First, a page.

- Please reach out with any questions you may have
- We’re eager to show you more — when we can schedule a demo with your team?
- Let me know if I can put you in touch with another customer for a reference
- To accelerate the contracting process, please send your standard terms and conditions
And the final element in a winning RFP cover letter is an actual signature (either handwritten or digital). It may not seem like a big deal, but it’s a nice touch and one last way to show your investment in winning the RFP opportunity.
Who signs the proposal cover letter?
Notice I didn’t title this section, “Who writes the proposal cover letter?” The person who writes it and the person who signs it may not be one and the same.
If your proposal team is fortunate enough to have a dedicated writer, then have them write the letter based on input from the frontline sales rep. Whoever writes the letter must be fully informed of response strategy and have intimate knowledge of the proposal and executive summary. Strategy, voice and style need to be consistent across all documents (cover letter, executive summary and proposal).
Who signs it depends on a variety of factors. In most cases, the frontline sales rep will sign the proposal cover letter. They have the relationship, own the strategy, and likely conducted the discovery that informed the proposal. However, it’s not uncommon for an executive sponsor such as a VP of sales to sign. The thinking being that executive reviewers may appreciate seeing a proposal that’s been vetted by a fellow executive.
There are also those cases when the executive of executives, the CEO, signs the letter. There are two common scenarios for this play. One, the RFP may be large enough to represent a significant percentage of a respondent’s annual revenue. Two, the responding organization is concerned with appearing relatively small, and in an effort to improve its stature, seals the proposal with a CEO’s signature.
There’s definitely some gamesmanship at play here. Even so, the name on the letter will never overshadow the content of the proposal.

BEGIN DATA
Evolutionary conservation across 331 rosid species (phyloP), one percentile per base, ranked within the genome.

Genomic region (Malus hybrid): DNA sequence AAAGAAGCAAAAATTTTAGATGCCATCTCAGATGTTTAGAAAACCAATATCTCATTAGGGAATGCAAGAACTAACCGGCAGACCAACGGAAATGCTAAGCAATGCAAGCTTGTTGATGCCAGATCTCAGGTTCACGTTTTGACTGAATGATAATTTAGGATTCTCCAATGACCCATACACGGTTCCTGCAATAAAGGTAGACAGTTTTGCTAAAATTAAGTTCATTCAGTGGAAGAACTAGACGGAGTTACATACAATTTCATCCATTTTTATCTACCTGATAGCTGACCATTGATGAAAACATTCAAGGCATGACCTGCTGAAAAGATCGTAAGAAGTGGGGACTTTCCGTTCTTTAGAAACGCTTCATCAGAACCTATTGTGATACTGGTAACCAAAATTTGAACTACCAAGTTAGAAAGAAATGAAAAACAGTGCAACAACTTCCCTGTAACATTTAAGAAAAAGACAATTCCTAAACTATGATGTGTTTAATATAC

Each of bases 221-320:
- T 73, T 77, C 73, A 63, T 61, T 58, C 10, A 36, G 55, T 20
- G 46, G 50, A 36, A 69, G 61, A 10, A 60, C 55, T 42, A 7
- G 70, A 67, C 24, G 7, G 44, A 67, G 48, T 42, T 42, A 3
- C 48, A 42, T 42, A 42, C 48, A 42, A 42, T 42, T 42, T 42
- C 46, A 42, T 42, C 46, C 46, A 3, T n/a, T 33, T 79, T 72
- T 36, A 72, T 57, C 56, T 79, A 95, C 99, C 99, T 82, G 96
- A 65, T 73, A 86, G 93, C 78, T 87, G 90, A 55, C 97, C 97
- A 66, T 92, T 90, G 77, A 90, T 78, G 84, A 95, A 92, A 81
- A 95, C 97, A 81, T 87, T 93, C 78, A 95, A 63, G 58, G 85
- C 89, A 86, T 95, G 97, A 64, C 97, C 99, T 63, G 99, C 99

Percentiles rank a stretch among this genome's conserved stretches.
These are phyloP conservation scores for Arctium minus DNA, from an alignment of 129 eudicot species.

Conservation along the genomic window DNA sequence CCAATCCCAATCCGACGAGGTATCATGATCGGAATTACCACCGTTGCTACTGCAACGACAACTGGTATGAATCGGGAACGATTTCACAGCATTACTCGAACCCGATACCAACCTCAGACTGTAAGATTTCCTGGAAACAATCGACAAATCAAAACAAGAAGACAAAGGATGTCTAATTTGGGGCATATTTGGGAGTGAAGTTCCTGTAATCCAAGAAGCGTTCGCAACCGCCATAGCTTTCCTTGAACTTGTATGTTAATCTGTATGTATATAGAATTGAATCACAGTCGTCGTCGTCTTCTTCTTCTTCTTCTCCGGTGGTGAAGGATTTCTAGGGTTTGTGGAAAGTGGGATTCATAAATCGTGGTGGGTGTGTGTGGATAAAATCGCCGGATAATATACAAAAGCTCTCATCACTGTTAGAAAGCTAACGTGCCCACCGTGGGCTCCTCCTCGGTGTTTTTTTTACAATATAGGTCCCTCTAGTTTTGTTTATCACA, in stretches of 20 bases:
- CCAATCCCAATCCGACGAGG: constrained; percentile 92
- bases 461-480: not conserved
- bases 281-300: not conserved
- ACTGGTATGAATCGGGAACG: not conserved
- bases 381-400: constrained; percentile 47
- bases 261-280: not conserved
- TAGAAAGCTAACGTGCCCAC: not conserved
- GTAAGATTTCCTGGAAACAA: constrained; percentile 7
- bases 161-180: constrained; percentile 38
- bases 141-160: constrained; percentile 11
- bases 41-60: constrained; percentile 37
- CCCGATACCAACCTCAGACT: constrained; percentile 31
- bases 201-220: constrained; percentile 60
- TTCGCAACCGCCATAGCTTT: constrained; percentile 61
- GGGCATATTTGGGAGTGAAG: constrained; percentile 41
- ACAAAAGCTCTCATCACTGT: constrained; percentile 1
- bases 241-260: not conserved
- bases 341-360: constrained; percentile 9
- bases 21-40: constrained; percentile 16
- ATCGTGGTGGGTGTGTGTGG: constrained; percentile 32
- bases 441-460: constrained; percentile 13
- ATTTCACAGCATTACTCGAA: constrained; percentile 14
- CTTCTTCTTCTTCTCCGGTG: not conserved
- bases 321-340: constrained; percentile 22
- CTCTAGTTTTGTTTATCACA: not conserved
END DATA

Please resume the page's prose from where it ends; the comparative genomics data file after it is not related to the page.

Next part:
3 common mistakes to avoid
Beyond the mistakes of not including a proposal cover letter at all or writing one that’s too long, proofread your next letter for the following mistakes before sending it.
- Avoid repeating anything from the executive summary or proposal. Those documents need to live on their own, just like the proposal cover letter.
- Don’t waste space with your resume. Something like this … Responsive’s growing list of 1,800+ clients, including 65+ Fortune 500 organizations, continue to take advantage of our one-of-a-kind unlimited user licensing model, expanding their usage on the platform to scale organizational success. With Responsive as their team’s support system, every day they break down silos by facilitating collaboration and efficiency in their RFX response process … is boilerplate that can appear elsewhere in the proposal or not at all, given that it’s likely available to the issuer on your corporate website.
- If a broker is involved, thank them too. The proposal cover letter is also an opportunity to directly address the issuer. This can be particularly valuable when a broker is involved. Some issuers rely on RFP brokers to sift through responses to make sure only the best possible solutions get serious consideration. Ignore these brokers at your peril. While the response and executive summary will address the issuer and the problem at hand, the cover letter is where you can give a nod to the broker.